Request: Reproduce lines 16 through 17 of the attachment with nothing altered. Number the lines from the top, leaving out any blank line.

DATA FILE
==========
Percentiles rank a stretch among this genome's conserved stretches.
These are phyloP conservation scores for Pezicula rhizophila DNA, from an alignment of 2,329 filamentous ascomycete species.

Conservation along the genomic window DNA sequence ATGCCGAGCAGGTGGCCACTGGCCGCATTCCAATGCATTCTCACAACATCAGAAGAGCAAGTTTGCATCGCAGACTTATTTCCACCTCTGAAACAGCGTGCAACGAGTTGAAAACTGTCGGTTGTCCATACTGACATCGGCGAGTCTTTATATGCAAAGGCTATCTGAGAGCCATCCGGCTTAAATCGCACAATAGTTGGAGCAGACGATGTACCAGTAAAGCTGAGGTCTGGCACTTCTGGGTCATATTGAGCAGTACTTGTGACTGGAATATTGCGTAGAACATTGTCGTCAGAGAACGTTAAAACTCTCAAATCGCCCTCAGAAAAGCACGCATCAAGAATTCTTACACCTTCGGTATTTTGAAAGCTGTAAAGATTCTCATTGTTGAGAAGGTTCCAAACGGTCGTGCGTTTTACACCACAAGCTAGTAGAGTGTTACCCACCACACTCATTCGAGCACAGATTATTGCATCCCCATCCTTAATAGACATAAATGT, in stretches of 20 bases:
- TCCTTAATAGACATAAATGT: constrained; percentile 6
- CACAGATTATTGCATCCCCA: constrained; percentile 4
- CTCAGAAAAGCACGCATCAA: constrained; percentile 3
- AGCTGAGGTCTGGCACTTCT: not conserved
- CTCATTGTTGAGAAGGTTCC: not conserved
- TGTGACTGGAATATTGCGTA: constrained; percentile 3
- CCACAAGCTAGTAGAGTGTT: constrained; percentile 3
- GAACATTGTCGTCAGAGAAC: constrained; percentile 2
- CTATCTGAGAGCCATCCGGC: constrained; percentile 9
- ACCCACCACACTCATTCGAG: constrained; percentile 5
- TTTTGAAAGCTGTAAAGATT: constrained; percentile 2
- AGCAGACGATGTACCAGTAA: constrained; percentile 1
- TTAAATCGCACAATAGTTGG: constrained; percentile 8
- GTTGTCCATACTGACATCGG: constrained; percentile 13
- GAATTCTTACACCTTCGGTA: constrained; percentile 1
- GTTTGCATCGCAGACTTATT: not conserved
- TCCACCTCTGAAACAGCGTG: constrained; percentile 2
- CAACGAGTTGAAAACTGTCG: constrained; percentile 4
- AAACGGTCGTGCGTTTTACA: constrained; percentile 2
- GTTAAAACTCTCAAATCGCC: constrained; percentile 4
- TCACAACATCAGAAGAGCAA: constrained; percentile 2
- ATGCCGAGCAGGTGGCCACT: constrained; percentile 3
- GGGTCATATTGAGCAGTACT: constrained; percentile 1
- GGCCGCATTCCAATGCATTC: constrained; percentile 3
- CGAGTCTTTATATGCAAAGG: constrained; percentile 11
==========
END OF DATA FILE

- TTAAATCGCACAATAGTTGG: constrained; percentile 8
- GTTGTCCATACTGACATCGG: constrained; percentile 13